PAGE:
Wednesday, September 05, 2007

New Challenges

I was talking with a number of friends the other day, bantering around and we concluded, half jokingly, that Singaporeans below 50 years old, which includes your infant sons and daughters, now have a new challenge. We must ensure that all of us live beyond 80 years old - otherwise whatever money we are forced to put aside for the 'greater good' will never be recovered by ourselves. Of course, I am referring to the compulsory national annuity scheme just announced by the Prime Minister on 9 August 2007.

So not only have our children got to do well in school to secure a place in one of the local Universities (there are only 3 right now, with not enough places for everyone), they also have to secure a good job (career may be an afterthought) that pays enough to pay for the skyrocketing costs of housing and that car too, and earn enough to pay for 10 private tutors for that one son/daughter, never mind that he/she already attends a fee paying 'independent' school, but now, above all, he must ensure that he doesn't work, worry and stress himself so much that he will never see a cent of his forced annuity at age 80 (because he won't live till 80).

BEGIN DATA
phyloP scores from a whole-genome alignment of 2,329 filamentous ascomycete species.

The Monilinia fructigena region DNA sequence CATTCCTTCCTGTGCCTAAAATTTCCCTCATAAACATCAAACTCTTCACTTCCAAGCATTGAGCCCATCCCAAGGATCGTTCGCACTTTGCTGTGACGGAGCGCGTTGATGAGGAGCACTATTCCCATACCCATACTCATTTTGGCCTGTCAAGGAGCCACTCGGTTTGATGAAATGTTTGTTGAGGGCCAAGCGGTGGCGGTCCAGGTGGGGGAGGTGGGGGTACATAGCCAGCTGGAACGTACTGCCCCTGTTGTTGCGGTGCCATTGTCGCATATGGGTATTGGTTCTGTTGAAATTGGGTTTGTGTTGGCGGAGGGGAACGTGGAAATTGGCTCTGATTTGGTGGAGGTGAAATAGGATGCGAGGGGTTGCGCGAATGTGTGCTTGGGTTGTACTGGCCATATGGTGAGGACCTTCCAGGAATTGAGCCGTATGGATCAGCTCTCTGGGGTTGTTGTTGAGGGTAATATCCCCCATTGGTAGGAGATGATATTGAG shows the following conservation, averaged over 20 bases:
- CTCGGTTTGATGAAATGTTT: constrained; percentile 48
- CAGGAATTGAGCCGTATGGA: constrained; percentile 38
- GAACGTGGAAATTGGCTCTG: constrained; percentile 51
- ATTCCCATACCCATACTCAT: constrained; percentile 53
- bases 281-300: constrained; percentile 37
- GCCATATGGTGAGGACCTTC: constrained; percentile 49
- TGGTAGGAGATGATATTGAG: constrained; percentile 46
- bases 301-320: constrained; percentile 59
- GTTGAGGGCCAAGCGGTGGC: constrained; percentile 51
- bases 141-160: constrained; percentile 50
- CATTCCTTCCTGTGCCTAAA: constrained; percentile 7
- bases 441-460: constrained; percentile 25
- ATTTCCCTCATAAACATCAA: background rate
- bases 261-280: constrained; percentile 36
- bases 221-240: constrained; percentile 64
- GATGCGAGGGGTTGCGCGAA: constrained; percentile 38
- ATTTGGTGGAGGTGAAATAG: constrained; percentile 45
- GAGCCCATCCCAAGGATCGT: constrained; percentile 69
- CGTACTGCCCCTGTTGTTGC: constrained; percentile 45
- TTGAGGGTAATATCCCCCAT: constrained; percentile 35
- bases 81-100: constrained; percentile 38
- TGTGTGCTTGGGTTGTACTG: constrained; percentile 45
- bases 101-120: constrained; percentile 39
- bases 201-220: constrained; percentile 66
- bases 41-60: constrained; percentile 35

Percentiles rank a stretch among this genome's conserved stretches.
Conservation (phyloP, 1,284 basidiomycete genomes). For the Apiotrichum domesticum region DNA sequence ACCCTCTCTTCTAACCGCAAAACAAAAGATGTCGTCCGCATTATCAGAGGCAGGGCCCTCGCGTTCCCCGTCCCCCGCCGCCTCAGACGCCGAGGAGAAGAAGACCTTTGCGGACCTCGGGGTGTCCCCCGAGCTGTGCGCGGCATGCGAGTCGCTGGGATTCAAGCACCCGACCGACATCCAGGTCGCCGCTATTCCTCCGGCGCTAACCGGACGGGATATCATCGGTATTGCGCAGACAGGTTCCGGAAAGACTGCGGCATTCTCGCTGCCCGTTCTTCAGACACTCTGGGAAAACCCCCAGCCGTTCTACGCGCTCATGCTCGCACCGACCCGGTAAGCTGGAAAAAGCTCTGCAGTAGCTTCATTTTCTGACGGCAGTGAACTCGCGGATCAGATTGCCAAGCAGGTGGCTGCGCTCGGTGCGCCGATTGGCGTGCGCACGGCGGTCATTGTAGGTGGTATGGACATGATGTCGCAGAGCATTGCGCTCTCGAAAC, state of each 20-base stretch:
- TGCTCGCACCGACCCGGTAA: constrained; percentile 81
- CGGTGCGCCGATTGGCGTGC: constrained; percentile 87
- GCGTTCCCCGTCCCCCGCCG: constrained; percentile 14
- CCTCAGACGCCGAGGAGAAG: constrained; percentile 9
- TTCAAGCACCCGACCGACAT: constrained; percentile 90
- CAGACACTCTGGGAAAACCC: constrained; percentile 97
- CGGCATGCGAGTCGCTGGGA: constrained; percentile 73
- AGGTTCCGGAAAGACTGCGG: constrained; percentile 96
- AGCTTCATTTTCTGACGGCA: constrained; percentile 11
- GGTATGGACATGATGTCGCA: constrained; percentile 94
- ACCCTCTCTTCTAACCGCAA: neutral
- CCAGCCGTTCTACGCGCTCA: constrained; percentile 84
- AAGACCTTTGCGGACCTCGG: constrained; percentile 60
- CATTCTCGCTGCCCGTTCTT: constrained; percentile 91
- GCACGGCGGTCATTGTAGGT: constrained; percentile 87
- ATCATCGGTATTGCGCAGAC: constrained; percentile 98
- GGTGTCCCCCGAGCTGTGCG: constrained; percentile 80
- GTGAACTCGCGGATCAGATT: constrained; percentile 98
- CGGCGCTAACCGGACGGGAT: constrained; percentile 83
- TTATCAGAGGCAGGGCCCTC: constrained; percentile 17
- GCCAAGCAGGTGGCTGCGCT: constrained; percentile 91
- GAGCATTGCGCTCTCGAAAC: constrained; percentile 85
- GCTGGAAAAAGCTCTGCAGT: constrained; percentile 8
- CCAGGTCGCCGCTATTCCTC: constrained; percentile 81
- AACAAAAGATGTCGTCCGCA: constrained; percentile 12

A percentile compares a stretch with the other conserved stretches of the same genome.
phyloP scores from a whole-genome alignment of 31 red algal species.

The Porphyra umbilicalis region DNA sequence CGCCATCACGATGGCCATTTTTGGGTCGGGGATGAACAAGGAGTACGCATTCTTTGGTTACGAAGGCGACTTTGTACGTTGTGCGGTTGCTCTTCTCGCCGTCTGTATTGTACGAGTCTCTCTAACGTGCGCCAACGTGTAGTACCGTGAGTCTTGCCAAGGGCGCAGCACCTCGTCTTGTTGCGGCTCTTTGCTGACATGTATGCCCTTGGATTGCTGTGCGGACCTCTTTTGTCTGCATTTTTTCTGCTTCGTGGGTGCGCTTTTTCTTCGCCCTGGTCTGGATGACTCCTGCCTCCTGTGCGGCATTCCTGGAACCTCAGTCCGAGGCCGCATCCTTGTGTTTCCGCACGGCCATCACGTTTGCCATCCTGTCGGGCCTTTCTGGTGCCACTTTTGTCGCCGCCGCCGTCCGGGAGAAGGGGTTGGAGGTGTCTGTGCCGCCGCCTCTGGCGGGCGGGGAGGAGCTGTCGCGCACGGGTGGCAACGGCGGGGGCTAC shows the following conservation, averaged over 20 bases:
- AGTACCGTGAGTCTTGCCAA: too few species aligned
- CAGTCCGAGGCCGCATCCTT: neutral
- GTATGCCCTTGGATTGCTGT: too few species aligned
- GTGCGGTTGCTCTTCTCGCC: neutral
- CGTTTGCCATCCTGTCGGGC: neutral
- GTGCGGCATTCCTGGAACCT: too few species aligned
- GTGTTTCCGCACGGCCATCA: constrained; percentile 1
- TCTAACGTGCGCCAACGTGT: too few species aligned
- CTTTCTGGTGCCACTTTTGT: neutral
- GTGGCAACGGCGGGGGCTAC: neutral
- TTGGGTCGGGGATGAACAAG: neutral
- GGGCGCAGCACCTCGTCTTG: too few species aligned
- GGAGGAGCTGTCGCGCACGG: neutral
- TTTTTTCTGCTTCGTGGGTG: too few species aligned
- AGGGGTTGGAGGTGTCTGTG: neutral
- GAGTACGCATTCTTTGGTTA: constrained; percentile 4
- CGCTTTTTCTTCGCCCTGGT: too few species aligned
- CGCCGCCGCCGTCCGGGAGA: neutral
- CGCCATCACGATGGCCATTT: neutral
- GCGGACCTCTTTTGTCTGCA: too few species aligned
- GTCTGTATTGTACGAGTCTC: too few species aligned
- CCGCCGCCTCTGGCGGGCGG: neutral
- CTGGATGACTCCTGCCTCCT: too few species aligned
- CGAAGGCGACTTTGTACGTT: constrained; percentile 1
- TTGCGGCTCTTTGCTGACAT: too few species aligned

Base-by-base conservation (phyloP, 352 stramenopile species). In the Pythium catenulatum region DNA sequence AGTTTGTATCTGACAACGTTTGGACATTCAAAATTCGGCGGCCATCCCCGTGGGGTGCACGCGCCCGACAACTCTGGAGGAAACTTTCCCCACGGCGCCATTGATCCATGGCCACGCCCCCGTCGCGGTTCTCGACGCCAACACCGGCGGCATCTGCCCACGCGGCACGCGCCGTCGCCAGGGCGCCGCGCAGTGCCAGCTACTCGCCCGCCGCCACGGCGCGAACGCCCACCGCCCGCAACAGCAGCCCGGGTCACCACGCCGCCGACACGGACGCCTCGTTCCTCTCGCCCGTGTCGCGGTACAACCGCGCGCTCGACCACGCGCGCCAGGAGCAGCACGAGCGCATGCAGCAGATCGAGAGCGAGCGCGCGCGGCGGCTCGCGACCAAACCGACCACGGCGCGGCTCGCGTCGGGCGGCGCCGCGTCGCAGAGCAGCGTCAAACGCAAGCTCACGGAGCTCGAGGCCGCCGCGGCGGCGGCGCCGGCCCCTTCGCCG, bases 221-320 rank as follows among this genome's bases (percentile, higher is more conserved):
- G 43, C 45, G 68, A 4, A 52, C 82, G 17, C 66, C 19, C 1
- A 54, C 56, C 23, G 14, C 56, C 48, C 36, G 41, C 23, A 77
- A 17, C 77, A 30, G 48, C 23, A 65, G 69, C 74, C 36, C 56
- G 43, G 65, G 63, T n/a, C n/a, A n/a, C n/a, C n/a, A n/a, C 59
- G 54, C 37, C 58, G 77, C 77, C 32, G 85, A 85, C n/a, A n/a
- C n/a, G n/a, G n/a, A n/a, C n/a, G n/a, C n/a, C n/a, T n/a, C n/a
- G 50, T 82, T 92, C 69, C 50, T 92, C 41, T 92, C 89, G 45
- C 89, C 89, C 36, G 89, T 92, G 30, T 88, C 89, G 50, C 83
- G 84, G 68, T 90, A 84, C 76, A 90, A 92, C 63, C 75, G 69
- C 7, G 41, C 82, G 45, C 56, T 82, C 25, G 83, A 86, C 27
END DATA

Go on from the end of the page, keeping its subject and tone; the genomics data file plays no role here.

Sigh, we can put effort into pursuing our education, work at securing a good job and strive to give our children the best, but to live to a ripe old age is often something that is not entirely within our control. Yes, we can eat wisely and exercise regularly, but even the most health conscious are not guaranteed a long life. Some would say its the luck of the draw, so even before gambling starts at Marina Bay or Sentosa, we are already well on our way to instituting a scheme that is a game of chance - he who reaches 80 and beyond will win that pot that everyone has contributed to.

There are people who extol the virtues of saving for the greater good, that a community spirit of shared risks will usher in a gracious, caring and cultured society. I, too, look forward to such a society, but if it is going to be obtained by coercion, then I am not too keen about it. What kind of compassionate society can result from coercion?

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